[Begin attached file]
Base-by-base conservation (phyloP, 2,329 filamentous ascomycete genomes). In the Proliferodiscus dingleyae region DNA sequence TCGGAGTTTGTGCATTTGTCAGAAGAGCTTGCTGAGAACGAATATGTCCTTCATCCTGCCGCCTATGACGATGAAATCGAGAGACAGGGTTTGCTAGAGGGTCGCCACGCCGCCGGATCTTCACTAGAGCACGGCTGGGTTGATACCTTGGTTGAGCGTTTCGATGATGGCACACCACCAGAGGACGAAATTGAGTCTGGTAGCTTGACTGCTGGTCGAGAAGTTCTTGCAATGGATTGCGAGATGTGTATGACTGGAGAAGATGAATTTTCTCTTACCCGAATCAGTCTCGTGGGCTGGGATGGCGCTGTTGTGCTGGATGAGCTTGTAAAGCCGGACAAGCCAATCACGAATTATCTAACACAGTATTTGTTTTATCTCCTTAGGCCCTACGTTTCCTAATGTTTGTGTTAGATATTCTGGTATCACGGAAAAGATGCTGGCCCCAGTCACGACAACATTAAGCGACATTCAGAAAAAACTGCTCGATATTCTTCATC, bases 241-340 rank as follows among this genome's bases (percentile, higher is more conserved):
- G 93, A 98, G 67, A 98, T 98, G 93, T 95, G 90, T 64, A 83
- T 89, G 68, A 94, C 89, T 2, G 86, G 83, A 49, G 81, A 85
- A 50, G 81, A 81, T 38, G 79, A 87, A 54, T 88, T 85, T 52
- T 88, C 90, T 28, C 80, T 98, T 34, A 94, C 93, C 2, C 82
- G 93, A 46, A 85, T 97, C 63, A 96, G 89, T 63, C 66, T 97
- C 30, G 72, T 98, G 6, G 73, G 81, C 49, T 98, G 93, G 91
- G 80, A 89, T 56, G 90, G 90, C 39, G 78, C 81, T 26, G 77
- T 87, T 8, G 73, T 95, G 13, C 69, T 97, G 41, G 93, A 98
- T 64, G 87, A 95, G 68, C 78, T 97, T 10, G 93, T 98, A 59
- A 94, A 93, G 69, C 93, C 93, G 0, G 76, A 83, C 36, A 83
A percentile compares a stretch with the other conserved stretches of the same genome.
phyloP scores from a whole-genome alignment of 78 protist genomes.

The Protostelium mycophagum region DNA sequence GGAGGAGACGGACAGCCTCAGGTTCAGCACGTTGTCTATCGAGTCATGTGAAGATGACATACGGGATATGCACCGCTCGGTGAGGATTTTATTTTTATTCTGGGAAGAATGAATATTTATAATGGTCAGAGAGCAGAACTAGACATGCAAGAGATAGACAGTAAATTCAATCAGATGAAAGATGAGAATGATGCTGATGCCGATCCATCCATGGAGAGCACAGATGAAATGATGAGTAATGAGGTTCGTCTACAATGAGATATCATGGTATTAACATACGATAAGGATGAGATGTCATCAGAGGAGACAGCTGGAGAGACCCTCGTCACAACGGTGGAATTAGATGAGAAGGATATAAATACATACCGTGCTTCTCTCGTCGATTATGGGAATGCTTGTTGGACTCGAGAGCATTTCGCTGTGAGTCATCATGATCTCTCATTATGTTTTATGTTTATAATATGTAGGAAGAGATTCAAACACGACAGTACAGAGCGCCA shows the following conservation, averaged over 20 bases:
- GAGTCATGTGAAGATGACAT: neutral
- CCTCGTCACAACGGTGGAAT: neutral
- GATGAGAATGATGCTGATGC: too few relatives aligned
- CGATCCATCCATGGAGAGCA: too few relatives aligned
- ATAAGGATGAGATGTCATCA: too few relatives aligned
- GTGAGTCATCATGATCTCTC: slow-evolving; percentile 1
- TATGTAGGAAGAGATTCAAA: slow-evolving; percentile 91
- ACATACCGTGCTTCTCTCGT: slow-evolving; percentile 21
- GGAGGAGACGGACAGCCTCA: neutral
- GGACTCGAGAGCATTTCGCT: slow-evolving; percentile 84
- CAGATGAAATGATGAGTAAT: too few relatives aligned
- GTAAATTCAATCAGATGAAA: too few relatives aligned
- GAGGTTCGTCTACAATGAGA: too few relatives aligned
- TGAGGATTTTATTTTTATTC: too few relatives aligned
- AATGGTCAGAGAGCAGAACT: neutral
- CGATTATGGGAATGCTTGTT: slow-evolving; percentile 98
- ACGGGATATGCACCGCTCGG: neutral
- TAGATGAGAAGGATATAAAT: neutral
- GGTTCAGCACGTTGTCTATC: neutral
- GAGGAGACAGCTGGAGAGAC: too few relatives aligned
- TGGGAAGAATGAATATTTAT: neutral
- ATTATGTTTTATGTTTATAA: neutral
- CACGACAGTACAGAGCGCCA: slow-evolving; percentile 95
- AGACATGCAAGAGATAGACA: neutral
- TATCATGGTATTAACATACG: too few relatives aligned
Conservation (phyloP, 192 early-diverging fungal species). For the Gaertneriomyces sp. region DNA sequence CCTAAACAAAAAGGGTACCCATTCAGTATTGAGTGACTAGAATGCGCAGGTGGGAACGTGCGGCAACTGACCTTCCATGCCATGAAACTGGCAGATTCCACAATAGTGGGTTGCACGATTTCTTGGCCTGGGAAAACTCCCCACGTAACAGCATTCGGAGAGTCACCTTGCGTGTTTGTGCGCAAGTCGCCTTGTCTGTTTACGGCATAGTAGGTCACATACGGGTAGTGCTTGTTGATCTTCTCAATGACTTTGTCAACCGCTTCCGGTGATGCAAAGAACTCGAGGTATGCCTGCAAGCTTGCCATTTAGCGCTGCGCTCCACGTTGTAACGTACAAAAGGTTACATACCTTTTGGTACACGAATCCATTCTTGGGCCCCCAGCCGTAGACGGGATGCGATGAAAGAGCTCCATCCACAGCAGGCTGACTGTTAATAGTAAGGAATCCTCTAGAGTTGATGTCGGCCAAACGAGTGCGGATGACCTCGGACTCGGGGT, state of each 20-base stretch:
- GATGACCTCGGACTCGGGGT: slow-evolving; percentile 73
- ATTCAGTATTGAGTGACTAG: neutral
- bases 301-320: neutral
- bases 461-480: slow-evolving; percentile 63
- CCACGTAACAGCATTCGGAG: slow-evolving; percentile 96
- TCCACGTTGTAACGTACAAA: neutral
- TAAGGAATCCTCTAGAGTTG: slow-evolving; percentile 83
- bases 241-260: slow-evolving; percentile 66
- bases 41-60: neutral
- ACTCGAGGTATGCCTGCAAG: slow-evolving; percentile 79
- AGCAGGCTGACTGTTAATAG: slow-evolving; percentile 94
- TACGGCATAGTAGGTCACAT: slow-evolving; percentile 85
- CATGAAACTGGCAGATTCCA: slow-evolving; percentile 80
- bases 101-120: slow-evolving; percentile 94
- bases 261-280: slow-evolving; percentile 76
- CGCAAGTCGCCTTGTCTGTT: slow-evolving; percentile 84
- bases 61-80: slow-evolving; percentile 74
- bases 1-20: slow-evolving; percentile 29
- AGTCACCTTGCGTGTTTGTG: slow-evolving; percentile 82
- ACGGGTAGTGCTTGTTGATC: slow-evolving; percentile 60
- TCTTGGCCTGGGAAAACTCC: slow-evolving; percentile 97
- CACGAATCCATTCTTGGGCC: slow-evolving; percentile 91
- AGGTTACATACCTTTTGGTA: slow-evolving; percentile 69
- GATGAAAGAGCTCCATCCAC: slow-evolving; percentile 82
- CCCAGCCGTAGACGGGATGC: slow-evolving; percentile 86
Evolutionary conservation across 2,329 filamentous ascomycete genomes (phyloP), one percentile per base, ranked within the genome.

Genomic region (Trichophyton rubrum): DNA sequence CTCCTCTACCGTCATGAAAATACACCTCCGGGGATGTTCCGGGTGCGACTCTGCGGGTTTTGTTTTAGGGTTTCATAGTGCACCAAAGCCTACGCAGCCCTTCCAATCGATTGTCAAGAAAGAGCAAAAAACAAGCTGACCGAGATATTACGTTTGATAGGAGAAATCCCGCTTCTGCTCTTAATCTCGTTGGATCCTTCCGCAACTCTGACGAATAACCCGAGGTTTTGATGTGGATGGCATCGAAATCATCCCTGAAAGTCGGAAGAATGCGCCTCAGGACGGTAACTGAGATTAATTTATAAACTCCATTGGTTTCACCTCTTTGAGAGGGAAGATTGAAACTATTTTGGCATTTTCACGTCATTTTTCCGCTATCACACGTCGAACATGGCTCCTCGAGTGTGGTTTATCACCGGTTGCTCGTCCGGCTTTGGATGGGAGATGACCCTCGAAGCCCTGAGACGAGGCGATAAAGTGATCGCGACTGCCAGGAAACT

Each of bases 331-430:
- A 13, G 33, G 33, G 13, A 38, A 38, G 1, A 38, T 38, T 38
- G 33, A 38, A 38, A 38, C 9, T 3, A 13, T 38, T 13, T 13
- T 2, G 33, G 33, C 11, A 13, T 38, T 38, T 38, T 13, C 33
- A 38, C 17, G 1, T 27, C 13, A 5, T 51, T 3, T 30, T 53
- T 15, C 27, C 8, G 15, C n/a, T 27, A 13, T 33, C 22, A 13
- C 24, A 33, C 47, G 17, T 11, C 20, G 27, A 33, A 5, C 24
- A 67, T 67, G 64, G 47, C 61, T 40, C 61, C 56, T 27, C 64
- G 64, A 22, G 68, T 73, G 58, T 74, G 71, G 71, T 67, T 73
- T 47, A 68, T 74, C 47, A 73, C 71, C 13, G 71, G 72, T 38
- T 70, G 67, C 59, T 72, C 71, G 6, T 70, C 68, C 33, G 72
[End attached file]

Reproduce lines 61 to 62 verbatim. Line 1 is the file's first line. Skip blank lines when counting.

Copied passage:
- TCTTGGCCTGGGAAAACTCC: slow-evolving; percentile 97
- CACGAATCCATTCTTGGGCC: slow-evolving; percentile 91